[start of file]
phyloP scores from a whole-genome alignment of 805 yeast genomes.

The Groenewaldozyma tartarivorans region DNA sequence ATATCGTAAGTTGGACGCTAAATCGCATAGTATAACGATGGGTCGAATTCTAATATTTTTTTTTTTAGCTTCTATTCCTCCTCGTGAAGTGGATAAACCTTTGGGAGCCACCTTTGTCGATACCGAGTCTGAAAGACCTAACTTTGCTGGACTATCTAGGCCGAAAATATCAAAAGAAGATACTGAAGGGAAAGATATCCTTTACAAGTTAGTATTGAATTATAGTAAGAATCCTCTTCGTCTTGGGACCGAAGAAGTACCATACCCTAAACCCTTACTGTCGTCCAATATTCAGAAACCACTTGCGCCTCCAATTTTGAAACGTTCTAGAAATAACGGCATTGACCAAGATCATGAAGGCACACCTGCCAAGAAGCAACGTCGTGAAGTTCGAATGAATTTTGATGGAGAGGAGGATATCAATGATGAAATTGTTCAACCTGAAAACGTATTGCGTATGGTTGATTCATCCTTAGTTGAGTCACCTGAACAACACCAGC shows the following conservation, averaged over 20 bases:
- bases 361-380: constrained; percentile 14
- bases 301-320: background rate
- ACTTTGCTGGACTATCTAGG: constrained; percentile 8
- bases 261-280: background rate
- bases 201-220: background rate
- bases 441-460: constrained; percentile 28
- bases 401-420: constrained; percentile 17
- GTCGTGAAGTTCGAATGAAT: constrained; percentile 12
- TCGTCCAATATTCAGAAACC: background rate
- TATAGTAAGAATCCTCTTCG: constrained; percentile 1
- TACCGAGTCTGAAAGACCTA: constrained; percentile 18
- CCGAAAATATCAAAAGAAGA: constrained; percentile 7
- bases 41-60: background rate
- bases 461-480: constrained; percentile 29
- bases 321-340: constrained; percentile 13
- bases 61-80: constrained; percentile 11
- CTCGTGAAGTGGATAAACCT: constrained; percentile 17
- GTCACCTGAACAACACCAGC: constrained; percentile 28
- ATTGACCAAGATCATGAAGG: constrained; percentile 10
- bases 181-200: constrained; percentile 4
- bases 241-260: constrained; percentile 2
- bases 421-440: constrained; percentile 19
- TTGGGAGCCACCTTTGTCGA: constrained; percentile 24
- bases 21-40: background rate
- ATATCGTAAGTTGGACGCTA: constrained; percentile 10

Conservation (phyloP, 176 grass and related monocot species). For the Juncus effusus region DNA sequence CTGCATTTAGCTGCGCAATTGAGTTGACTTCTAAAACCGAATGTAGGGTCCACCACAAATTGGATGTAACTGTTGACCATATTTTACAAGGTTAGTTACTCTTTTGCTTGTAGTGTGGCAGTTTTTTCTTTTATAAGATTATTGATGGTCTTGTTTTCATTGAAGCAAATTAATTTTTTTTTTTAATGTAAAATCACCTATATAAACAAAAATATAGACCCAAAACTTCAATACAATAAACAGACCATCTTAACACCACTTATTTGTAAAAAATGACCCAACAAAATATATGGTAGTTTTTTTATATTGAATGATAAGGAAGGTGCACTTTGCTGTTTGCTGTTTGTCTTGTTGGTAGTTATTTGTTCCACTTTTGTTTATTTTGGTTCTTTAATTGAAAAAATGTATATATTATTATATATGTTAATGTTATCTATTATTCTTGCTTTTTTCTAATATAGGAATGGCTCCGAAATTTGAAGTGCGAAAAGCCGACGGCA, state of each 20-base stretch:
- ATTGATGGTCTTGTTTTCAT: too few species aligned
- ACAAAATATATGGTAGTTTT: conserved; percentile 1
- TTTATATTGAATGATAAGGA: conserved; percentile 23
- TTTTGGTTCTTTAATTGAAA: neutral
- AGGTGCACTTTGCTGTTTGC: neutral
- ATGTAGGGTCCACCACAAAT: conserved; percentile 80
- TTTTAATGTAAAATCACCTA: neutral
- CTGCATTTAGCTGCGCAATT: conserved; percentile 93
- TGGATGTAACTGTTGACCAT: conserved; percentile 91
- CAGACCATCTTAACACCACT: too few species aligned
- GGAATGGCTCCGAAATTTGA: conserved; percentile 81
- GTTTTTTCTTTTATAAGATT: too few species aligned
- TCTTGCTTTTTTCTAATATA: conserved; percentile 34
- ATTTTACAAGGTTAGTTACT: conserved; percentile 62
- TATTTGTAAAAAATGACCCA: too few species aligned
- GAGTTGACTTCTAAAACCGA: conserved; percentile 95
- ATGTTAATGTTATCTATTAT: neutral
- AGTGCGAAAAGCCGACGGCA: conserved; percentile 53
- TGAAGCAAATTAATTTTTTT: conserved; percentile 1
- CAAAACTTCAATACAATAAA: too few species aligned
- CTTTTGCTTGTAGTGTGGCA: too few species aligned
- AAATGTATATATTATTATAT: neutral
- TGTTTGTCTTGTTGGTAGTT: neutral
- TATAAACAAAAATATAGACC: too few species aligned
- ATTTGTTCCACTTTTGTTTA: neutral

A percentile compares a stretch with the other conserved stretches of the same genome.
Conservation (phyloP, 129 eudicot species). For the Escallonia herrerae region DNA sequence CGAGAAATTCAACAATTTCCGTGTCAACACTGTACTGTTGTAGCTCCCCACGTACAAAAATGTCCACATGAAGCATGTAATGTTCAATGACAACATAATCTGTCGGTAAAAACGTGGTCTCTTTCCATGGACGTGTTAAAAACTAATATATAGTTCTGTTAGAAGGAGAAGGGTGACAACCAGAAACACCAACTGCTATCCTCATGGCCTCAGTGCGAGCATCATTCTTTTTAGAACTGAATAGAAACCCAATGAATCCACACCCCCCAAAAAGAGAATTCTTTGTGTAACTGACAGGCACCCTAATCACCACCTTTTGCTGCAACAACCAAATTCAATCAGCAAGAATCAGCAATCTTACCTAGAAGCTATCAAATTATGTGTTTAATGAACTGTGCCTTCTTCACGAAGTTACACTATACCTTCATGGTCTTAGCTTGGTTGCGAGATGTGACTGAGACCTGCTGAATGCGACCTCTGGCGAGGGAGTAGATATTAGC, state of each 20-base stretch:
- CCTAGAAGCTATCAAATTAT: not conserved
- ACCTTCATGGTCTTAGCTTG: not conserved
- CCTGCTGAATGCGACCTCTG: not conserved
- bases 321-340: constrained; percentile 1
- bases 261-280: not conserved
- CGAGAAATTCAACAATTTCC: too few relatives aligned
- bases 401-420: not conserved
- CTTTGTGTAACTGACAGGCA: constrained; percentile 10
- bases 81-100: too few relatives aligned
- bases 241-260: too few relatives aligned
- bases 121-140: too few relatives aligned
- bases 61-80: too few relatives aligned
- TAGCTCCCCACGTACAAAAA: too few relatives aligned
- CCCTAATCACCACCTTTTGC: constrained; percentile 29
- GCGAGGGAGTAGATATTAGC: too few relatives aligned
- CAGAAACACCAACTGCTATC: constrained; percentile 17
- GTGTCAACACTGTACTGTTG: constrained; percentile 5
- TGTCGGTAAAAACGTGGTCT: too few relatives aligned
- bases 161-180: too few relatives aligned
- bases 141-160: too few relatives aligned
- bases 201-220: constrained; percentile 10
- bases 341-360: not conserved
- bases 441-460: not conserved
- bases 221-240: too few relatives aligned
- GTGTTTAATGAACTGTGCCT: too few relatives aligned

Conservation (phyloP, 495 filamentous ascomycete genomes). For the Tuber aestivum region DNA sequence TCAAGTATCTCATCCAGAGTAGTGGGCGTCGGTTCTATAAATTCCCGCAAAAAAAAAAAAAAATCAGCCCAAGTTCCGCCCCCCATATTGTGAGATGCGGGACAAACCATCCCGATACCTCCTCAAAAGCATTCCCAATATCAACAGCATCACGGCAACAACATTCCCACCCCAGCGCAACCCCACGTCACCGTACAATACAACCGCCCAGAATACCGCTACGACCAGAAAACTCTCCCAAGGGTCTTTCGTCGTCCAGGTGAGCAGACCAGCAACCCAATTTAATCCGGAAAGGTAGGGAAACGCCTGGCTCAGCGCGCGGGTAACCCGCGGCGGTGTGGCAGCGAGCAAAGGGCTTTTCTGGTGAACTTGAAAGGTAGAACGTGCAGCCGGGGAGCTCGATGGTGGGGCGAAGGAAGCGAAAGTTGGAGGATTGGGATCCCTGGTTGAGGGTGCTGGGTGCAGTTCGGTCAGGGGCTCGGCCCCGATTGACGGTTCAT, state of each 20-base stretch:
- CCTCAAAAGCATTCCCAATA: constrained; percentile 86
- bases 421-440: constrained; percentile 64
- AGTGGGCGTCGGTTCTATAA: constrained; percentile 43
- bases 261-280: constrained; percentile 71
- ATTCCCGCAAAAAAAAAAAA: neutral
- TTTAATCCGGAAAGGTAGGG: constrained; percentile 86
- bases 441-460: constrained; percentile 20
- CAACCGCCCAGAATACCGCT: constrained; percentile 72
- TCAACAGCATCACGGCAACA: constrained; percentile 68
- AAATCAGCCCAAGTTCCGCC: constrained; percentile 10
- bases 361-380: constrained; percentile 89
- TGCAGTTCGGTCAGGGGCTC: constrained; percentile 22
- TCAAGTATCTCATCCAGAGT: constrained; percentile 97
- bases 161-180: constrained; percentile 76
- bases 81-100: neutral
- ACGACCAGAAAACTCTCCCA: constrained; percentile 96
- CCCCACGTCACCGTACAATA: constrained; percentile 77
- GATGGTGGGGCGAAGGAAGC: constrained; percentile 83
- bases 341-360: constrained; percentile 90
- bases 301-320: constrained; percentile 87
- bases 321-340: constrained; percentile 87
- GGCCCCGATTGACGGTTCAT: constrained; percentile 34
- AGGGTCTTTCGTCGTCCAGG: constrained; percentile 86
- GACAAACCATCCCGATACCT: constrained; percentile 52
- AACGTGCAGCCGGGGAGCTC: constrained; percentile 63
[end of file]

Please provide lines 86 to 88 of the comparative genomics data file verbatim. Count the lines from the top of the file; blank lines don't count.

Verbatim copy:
- ATTCCCGCAAAAAAAAAAAA: neutral
- TTTAATCCGGAAAGGTAGGG: constrained; percentile 86
- bases 441-460: constrained; percentile 20